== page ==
Movie Review: FITOOR (2016)
The novel ‘Great Expectations‘ by Charles Dickens is flighty, whimsical and has a heavy focus on destiny and fate, while never bending to those ideals. It is a very unrealistic story that is romantisized by its main character. So no great surprise when it’s adapted into a Bollywood movie, in an industry known for dramatizing almost everything with bearing in real life.
The movie ‘Fitoor‘, adapted by writer & director Abhishek Kapoor, (who previously adapted a novel by Indian writer Chetan Bhagat into the highly engaging ‘Kai Po Che‘; my Review here) was expected to be just as grandiose and romantic, but fails in those regards.
Read on for my somewhat Spoiler filled Review of ‘Fitoor‘, and let me know what you thought of it in the comments below.
A love story that begins in adolescence, blossoms into a desire that goes against one’s instincts. A boy from a small village, has his brush with high society when he is hired by a rich heiress, completely out of the blue, to be a stable keeper, where he falls in love (basically at first sight) with her young daughter. When the young girl goes away for studies abruptly, the boy moves on with his life, becoming an exceptionally talented painter and sculptor, with memories of the girl as his muse.
Years later, now all grown up, Noor (Aditya Roy Kapur) is presented with an opportunity to become a legitimate artist in the big city of Delhi, a feat he thinks is orchestrated by the heiress Begum (Tabu) the eccentric mother of his love, thinking she wants him to become rich and famous, so as to be worthy of her daughter.
Noor works hard and reaches the heights of an established artist, all the while pining for his lost love, Firdaus (Katrina Kaif) who rebukes his every advance, until she doesn’t, and then does again. The epic love story that ‘Fitoor‘ tries to be is completely underwhelming. Their attraction is a foregone conclusion, with no basis beyond nostalgia. There is a point in the film where Firdaus articulates that they don’t and haven’t known each other for years, so there is no reason for them to be together; a completely rational and logical point. However, her desire to be with him seems to stem more from a requirement of the plot, than anything that makes sense in the story.
Noor spends majority of the movie switching back and forth from intensely stalker-like pursuit of Firdaus, (who is engaged to someone else by the way) to a puppy dog love-sick demeanour when he’s unsuccessful. Kapur’s performance here is incredible. The man spends most of the movie without much dialogue, but conveys a whole lot simply with his facial expressions and body language. And the way that his personal growth from a meek small town boy into an arrogant scorn lover is physically depicted by Kapur is brilliant.
Unfortunately, he is mismatched with his lead actress, who gives her own trademarked wooden performance. Kaif’s own claims of ‘Fitoor‘ being her best role, is now laughable, given that she does nothing other than what she’s made a career of playing; the girl for the hero to chase. Her only effort here is maybe the hours she had to sit while dyeing her hair for this role.
On the upside, ‘Fitoor‘ is a stunningly gorgeous film. The visuals of muted snow filled lakes and leafless trees bathed in sunlight, are impeccable. Cinematographer Anay Goswami frames every shot like a painting and the backdrop of Kashmir is brilliantly captured and enhanced by the technical maverick. Although, when using Kashmir as the setting for this story, I expected that the inclusion of the politically tumultous place would have more significance within the story, instead of just is superficial beauty.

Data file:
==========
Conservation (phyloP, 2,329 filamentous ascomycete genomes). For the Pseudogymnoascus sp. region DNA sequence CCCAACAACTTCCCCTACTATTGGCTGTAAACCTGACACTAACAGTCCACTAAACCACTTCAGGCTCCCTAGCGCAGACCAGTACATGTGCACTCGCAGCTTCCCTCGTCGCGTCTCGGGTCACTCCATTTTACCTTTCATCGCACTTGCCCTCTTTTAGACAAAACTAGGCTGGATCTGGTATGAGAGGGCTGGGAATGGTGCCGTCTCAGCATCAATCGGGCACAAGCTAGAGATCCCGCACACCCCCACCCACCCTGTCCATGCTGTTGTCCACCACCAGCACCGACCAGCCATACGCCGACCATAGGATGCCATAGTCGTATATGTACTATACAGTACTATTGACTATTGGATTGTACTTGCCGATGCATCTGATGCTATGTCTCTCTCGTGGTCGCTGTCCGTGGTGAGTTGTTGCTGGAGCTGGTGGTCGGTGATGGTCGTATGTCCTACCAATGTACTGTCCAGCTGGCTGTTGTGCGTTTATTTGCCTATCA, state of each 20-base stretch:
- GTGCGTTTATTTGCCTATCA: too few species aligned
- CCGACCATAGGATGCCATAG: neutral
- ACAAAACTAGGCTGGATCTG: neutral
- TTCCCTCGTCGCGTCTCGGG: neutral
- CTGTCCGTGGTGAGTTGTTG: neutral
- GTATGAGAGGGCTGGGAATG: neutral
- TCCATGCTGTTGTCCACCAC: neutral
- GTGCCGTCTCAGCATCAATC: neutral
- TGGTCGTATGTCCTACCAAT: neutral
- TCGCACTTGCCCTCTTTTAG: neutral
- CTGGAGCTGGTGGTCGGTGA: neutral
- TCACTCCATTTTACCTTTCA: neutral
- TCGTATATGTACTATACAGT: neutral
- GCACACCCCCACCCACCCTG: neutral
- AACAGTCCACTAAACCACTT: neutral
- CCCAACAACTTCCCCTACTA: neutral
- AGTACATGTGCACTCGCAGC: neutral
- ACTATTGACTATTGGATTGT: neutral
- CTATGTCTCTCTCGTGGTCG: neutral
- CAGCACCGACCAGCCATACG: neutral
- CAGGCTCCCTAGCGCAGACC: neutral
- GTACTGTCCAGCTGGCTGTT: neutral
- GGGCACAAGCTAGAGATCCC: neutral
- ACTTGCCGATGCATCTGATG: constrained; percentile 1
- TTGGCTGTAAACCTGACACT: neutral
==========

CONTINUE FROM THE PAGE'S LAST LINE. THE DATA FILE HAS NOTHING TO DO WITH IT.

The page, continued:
But that’s kind of the issue with ‘Fitoor‘. The movie is almost a romantisized version of what it could’ve been, while ending up a shadow of that possibility. The trailers relayed a depth that did involve more, but the actual story is no where near that.
The biggest go-nowhere sub plot is one involving Begum, whose back story we apparently need to see, even though it was very satisfactorily explained through voice over narration in the first scenes of the film. While Tabu’s performance is unquestionable, her character’s back story is unnecessary to the advancement of the story. Especially when those flashbacks feature another amazing actress, Aditi Rao Hydari playing a young Begum, but with her voice dubbed over with Tabu’s. Such a pointless thing to do.
Being betrayed in love, Begum influences Firdaus to marry for practical reasons and not emotional ones. Which seems fine, considering her fiancee is a highly successful Minister played by Rahul Bhat. (‘Ugly‘) Bhat’s Bilal starts off seeming very charismatic and having good flirtatious chemistry with Firdaus, but then, typical of a Bollywood movie, devolves into a testosterone fueled monster standing in the way of her true love by the climax.
What’s even weirder though, is that it’s Begum herself who initially pushes Noor towards Firdaus in the first place, years ago in their youth. But unlike ‘Great Expectations‘, she has no grand plan or creepy scheme for doing so in ‘Fitoor‘, making her character’s motivations here completely non-sensical.
This is where Bollywood rears its head. Casting a star like Tabu in this role, almost made it a pre-requisite for her to get a meaty role. I can’t help but feel that this character’s subplot was thus expanded simply to meet the stature of this veteran actress.
While ‘Fitoor‘ is a gorgeous piece of cinema, and a great showcase of talent and maturity of Aditya Roy Kapur as an actor, the film’s superflous story motivated by preconceived notions instead of actual progressions of the characters’ actions and feelings, leaves me quite disappointed by a Director I was otherwise a fan of.
How did you feel about ‘Fitoor’?
Let me know in the comments below or on Twitter @theshahshahid